Cook the bacon in a large soup pot until crisp. Set aside. Add the diced onions and the mushrooms to the pot and cook until the moisture released from the mushrooms evaporates and the vegetables start to brown, about 10-15 minutes. Add the sweet potatoes and garlic, stirring to combine. Add the thyme, bay leaf, and stock. Bring to a boil, then reduce to a simmer. Cook until the sweet potatoes are tender, about 15 minutes. Return most of the bacon to the pot, leaving a little extra to garnish the soup. Remove the bay leaf. Purée as much or as little of the mixture as you want in a food processor, and return the pureed soup to the pot (alternatively, use an immersion blender). Add the half and half and the Gouda. Simmer until the soup has heated through and the cheese has melted. Season to taste with salt and freshly ground black pepper. Serve, garnished with the extra bacon.

 

Potato and Celery Root Gratin w/Vermont Artisan Gouda

  • 1 ¼ cup heavy cream
  • ¼ cup whole milk
  • 1 small onion, halved
  • 2 cloves garlic, peeled and smashed
  • butter for casserole dish
  • 1 lb. celery root
  • 1 ½ lb. Yukon gold potatoes
  • sat and pepper
  • 4 oz. Vermont Artisan Gouda, grated

Preheat oven to 400 degrees F. In a medium saucepan over medium-high heat, bring heavy cream, milk, onion halves, and garlic to a boil. Remove from heat and let steep for 30 minutes. Meanwhile, using a sharp knife, peel, halve, and thinly slice celery root; cut slices in half. Peel and thinly slice potatoes. In a buttered 8-inch casserole dish, arrange a layer of celery root slices followed by a layer of potato slices.  Season with salt and pepper. Repeat. Remove onion and garlic from cream mixture and discard. Pour mixture over casserole. Cover dish with a piece of buttered aluminum foil and bake for 40 minutes. Remove foil and sprinkle casserole with Gouda. Bake until bubbly and golden, about 15 minutes. Transfer casserole to a wire rack and allow to rest 15 minutes before serving. Serves 4-6.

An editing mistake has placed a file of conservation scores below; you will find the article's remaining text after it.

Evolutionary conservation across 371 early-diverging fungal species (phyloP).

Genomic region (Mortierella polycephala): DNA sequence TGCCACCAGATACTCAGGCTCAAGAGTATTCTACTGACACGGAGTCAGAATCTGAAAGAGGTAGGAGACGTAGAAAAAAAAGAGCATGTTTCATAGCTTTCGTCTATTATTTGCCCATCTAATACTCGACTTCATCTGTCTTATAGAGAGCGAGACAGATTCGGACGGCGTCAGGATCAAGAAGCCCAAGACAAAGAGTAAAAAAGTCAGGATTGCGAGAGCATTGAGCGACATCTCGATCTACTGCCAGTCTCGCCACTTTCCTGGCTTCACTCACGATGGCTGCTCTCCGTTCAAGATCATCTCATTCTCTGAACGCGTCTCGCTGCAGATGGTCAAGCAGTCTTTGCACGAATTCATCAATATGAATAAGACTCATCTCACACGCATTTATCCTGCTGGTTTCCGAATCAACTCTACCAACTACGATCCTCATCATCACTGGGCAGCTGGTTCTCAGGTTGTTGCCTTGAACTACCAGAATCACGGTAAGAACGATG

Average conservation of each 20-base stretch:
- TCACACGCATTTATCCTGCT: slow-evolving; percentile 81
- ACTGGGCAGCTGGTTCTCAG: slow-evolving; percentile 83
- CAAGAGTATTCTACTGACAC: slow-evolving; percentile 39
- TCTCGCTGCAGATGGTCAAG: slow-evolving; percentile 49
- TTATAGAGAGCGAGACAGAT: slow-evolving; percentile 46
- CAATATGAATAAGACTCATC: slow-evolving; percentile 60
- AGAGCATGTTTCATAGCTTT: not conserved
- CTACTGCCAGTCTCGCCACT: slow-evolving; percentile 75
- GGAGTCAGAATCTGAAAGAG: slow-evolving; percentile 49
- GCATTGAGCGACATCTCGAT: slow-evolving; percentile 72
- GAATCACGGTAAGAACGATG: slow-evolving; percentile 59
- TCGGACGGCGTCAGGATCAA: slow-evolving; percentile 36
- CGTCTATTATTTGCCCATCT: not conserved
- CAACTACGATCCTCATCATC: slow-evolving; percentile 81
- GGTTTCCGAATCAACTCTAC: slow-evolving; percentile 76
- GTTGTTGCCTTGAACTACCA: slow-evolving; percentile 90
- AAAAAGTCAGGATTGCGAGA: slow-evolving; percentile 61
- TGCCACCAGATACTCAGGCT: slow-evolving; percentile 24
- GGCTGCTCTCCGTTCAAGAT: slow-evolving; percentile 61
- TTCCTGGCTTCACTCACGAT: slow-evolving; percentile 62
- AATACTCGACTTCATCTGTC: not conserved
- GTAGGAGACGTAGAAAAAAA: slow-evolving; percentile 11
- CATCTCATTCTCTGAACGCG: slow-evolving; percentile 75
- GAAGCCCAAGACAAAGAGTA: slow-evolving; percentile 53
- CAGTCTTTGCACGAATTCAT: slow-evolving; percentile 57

Apple Skillet Cake w/Vermont Artisan Gouda

Serves 8

  • 4 apples, cored and thinly sliced
  • 1 T apple cider vinegar
  • ½  cup packed light brown sugar
  • ½ t cinnamon
  • 1/8 t ginger
  • 1/8 t nutmeg
  • 1 ½  cups flour
  • ½  cup sugar
  • 1 t baking powder
  • ½ t salt
  • 2/3 cup whole milk
  • 1 egg
  • 4 T butter, melted
  • 2 cups (8 ounces) Vermont Artisan Gouda, shredded and divided

Heat oven to 375°F. Butter 10-inch cast iron skillet and set aside. In medium bowl, combine apple slices with vinegar, brown sugar, cinnamon, ginger and nutmeg. Mix well. Set aside. In separate bowl, whisk flour, sugar, baking powder and salt. Add milk, egg and melted butter. Mix gently until just combined. Fold in apples and 1 1/2 cups shredded Gouda. Pour batter into skillet. Sprinkle with remaining Gouda. Bake 50 to 60 minutes until toothpick inserted in center of cake comes out clean. Cool before serving.


Cave to Co-op is a partnership between Provisions International and the Neighboring Food Co-op Association (NFCA) to support local, artisanal cheese producers in our region and make their products more easily available to co-op shoppers.  The NFCA is a network of more than 30 food co-ops in New England, locally owned by more than 90,000 people like you.  For more information, please visit www.nfca.coop.